Thus, the contract's tagline — advertised in TV Guide: "A campaign promise is one thing. A signed contract is another." The document also provided a crucial unifying blueprint — "marching orders," as it were — for the first three months of the term that all House Republicans, moderate or conservative, could support.

The "Commitment to America" falls flat on each of those points.

Far from being a specific, bold, legislatively inspired list, McCarthy's brainchild is a collection of amorphous, uplifting platitudes — "An Economy That's Strong … A Nation That's Safe … A Future That's Built On Freedom … A Government That's Accountable." Dig down a little deeper and one discovers, well, more nebulous phrases — "Confront Big Tech and Demand Fairness," "Achieve Longer, Healthier Lives for Americans."

The very words, "commitment to America," are a retread of a 2020 GOP document. How much of a "commitment" can it be if it can't even claim a concept different than two-year-old promises?

McCarthy's document also falls short on its predecessor's secondary message, as a reflection and implicit repudiation of the failures of the most recent one-term president. Contract Republicans realized that Bush's vow-breaking — "lie" might be too harsh a word — had a political consequence that required addressing in some fashion. Far from repudiating Donald Trump's "Big Lie" on the election, McCarthy Republicans don't appear ready to push back against any of the former president falsehoods and exaggerations.

In that sense, it's a "worthy" successor not to the robust 1994 contract, but to the 2020 Republican National Convention's non-existent platform that merely pledged solidarity to whatever Trump approved. Moreover, by including social issues like abortion, while lacking specific actions or a timeline for completing their agenda, there's little to focus and bind members together. The one notable exception is congressional probes of the Biden administration, which are inevitable when an opposition party takes over.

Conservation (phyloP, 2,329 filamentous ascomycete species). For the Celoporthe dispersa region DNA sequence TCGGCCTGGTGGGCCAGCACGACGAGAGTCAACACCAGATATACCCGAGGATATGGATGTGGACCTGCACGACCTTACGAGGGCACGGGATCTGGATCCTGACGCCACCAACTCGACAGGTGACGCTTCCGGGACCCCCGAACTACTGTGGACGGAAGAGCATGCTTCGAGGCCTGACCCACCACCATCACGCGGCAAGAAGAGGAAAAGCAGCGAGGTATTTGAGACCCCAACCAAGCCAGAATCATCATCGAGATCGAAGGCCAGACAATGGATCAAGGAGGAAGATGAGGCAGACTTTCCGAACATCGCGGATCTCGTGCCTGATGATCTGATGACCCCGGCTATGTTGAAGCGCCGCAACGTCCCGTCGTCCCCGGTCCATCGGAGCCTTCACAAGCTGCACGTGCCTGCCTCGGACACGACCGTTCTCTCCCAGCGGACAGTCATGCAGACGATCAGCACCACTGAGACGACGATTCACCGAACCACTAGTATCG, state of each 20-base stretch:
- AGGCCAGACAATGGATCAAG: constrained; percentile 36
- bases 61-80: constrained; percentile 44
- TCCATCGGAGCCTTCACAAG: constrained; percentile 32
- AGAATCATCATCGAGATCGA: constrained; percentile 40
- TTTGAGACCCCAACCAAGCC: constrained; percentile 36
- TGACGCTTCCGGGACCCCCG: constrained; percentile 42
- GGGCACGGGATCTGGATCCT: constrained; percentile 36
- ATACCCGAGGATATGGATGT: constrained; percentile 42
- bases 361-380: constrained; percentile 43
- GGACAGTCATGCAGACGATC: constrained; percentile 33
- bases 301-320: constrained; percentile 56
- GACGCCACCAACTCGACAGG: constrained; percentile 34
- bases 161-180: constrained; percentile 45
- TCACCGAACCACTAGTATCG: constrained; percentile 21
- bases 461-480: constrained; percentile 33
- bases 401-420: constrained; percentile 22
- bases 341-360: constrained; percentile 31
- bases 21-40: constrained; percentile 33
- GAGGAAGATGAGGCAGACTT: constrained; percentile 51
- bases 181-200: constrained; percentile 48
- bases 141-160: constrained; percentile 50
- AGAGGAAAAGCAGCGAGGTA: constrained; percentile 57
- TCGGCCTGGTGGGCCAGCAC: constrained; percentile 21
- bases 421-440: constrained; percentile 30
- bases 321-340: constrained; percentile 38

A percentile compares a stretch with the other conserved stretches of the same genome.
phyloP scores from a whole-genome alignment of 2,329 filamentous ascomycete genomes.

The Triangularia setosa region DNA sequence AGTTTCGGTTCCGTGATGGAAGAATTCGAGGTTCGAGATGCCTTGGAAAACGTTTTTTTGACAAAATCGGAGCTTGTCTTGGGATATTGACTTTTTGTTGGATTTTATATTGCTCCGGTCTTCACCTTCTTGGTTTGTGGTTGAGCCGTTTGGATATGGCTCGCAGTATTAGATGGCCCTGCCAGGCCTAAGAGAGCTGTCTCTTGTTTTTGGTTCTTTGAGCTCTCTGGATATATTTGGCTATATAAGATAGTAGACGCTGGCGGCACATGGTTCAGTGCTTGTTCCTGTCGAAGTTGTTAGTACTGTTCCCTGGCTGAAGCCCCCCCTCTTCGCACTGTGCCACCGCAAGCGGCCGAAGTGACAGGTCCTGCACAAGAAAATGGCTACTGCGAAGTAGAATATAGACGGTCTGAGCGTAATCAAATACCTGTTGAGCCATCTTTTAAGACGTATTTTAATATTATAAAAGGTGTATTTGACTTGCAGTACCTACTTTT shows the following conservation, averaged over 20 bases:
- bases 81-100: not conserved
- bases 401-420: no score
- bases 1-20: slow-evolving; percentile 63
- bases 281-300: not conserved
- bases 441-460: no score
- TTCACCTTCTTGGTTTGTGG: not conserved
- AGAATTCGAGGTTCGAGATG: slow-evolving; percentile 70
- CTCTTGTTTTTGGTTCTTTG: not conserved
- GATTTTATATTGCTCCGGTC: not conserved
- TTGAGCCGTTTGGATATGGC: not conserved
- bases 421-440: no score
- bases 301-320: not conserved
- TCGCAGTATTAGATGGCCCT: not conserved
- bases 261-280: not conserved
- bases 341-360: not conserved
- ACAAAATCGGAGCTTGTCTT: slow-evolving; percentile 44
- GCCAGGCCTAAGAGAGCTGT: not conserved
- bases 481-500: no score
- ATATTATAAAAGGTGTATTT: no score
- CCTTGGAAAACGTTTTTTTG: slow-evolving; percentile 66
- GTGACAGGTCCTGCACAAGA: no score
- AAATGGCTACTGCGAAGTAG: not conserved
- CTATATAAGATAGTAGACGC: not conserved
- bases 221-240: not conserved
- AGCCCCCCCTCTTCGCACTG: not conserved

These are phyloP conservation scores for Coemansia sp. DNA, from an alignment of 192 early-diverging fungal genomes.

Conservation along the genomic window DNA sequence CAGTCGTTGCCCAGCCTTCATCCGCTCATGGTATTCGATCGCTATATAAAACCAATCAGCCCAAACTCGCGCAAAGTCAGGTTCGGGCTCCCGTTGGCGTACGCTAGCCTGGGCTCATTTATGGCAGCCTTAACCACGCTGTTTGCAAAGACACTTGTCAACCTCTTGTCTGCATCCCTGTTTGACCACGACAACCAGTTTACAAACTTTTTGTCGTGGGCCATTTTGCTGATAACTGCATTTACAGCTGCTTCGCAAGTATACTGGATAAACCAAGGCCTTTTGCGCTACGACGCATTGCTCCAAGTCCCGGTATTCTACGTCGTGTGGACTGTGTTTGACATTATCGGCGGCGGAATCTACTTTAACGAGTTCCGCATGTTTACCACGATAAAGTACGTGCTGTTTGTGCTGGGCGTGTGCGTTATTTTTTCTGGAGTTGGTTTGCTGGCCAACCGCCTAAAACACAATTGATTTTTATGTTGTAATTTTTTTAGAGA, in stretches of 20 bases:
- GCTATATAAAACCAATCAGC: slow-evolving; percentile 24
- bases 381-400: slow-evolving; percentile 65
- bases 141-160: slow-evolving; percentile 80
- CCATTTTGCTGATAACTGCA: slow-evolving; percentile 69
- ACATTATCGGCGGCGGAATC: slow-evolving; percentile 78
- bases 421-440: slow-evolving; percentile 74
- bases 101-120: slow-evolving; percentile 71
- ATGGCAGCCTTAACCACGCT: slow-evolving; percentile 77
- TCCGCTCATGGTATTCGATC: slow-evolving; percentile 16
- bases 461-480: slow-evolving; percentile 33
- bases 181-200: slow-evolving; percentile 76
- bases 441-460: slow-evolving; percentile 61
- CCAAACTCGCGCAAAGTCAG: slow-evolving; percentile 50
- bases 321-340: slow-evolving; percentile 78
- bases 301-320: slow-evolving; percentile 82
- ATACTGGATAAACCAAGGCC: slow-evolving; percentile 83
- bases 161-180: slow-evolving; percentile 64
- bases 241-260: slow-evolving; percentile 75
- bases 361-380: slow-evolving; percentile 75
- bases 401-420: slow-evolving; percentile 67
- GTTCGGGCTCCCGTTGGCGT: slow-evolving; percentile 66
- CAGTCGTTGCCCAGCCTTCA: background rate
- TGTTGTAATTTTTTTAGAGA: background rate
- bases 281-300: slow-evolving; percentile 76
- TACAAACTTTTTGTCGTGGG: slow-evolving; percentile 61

In short, Gingrich's contract presented specificity, reflection and bold innovation. McCarthy's commitment, in contrast, promotes rhetorical vagueness and vaporware.

Yes, Gingrich now supports the "Commitment" despite how much it pales in comparison to his own contract. So McCarthy must be doing something right, no? Alas, that says more about the demands of party loyalty than anything else. The younger Gingrich was a historian happy to lead a principle-based rebellion against a president of his own party. He then proceeded to craft a new founding party document pointing the GOP in a boldly different direction.

Today, in the shadow of a former president dedicated to deception and destruction, Gingrich's platform-building days are behind him. Like McCarthy, he seems dedicated to the path of least resistance — a path all Americans should fear that Republicans are preparing to take them down.

Robert A. George is a columnist and member of the Bloomberg Opinion Editorial Board covering government and public policy. Previously, he was a member of the editorial boards of the New York Daily News and New York Post.